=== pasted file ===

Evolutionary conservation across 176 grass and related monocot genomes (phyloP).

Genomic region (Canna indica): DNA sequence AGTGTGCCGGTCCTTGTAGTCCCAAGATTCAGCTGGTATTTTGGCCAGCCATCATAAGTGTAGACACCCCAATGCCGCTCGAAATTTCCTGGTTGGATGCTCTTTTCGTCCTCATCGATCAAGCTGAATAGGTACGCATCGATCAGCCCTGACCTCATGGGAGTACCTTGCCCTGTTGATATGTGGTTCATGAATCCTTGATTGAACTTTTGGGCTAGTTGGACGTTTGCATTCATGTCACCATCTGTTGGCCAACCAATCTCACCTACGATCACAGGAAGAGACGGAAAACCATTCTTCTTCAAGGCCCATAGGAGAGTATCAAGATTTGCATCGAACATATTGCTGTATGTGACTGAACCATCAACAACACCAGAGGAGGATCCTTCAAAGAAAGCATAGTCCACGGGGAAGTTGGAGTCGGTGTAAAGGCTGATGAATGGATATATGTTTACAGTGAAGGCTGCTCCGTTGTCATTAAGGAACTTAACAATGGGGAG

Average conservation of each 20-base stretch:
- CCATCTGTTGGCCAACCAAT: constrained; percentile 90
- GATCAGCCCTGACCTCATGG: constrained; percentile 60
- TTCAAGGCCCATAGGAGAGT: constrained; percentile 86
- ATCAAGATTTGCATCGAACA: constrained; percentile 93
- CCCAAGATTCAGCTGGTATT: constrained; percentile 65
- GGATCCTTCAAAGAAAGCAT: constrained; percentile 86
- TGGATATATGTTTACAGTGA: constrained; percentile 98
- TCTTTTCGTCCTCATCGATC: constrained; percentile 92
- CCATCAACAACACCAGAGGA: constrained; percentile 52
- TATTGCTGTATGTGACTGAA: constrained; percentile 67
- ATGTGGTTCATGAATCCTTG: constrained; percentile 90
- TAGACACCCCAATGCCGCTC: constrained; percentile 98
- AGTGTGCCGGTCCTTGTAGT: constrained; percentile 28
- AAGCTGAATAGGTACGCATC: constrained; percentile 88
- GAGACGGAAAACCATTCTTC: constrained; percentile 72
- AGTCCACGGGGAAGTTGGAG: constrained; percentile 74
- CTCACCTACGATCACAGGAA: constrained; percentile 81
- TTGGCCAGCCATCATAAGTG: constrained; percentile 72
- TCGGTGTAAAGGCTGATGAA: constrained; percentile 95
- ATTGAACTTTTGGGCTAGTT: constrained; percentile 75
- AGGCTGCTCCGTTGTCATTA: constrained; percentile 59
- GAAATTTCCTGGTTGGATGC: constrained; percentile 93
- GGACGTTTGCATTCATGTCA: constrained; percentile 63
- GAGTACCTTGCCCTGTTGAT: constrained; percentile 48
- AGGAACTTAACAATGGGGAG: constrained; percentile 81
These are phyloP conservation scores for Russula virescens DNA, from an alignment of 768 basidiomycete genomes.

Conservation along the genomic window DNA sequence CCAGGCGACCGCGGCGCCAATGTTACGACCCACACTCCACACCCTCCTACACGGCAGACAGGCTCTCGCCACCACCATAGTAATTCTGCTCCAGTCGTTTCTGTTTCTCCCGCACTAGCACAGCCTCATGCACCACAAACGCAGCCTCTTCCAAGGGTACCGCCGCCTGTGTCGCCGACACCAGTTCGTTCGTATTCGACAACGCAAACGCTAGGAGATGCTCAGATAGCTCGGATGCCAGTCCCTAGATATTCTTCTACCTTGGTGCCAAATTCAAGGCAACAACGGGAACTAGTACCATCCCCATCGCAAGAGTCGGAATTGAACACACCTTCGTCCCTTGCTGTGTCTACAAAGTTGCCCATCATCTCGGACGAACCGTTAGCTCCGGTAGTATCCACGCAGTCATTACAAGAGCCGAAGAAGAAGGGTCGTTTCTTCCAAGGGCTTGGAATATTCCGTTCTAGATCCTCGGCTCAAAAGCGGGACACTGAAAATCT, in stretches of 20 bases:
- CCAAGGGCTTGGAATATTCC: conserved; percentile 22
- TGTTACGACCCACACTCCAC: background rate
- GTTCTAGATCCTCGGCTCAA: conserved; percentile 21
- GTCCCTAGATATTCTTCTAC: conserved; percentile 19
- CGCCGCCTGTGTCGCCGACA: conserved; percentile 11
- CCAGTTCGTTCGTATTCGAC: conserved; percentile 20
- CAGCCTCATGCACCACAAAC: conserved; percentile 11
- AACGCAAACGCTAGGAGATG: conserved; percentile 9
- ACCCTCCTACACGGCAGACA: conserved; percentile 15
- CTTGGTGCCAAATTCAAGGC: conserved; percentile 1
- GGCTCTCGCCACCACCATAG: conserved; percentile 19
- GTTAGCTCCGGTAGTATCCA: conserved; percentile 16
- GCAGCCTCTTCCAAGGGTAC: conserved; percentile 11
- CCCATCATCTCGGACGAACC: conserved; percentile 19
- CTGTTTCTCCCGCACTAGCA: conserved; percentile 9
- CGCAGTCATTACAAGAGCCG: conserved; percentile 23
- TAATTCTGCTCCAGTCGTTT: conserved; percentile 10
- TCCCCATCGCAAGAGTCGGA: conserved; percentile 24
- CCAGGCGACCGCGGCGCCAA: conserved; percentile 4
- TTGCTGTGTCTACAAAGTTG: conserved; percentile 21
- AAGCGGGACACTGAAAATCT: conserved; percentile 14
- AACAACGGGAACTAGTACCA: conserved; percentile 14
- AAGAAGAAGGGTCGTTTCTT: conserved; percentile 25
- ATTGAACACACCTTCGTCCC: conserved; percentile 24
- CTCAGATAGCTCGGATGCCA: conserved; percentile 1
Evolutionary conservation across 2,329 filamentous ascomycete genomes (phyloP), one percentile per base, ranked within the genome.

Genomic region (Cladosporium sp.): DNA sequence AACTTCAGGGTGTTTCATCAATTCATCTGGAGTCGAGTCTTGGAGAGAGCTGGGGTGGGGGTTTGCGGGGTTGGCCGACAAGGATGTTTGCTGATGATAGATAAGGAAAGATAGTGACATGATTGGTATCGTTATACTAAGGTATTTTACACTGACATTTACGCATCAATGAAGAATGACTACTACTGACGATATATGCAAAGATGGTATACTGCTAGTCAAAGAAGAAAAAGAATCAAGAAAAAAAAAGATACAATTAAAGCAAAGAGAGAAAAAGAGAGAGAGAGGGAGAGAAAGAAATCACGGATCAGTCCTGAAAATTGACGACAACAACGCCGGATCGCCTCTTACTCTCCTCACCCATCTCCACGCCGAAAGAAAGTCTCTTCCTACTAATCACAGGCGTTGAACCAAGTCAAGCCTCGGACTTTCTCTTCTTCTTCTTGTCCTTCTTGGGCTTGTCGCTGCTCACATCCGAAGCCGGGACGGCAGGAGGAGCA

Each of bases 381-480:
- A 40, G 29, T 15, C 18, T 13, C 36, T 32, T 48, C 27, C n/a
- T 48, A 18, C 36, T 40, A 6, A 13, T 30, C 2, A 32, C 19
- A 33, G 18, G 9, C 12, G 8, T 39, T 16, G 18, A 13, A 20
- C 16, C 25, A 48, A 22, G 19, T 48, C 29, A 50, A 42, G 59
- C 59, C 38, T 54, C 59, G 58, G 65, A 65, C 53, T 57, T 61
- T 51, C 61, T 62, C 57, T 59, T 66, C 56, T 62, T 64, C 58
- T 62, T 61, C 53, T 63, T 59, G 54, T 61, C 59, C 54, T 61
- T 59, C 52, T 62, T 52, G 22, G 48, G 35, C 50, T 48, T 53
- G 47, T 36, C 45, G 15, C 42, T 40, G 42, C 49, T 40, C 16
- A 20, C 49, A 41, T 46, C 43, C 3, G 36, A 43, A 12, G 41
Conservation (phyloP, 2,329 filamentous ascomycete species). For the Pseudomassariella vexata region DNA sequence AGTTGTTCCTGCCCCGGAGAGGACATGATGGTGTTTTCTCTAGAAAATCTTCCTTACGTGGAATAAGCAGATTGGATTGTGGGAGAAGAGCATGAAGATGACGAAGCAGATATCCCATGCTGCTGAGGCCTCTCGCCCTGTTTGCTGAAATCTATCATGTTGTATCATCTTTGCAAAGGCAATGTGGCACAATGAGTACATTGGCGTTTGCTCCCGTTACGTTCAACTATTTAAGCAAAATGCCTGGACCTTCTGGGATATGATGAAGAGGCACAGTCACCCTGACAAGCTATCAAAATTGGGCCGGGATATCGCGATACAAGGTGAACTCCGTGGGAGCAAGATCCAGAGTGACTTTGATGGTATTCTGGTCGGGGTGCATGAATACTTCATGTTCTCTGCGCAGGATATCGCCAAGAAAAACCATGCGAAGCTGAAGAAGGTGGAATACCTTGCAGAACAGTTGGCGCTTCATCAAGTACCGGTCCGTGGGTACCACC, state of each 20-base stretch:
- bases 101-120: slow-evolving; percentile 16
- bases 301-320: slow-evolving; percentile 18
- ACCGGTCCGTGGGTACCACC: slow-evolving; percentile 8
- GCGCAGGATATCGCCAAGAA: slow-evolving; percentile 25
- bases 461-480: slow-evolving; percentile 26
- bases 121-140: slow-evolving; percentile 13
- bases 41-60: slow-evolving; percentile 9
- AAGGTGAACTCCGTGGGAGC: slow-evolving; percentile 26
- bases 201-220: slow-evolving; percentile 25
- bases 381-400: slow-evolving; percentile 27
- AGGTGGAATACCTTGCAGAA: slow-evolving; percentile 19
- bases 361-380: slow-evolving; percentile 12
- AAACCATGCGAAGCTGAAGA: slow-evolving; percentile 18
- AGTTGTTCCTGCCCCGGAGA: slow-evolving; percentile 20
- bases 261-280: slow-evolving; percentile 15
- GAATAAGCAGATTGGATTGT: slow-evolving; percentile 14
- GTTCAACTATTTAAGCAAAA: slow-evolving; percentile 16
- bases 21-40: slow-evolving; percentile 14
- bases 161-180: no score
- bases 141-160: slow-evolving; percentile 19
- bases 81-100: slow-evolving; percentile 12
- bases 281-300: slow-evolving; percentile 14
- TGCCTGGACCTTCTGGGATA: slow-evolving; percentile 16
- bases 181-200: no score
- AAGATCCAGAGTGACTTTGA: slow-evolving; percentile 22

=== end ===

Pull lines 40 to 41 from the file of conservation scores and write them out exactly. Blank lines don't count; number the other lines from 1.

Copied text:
- CTTGGTGCCAAATTCAAGGC: conserved; percentile 1
- GGCTCTCGCCACCACCATAG: conserved; percentile 19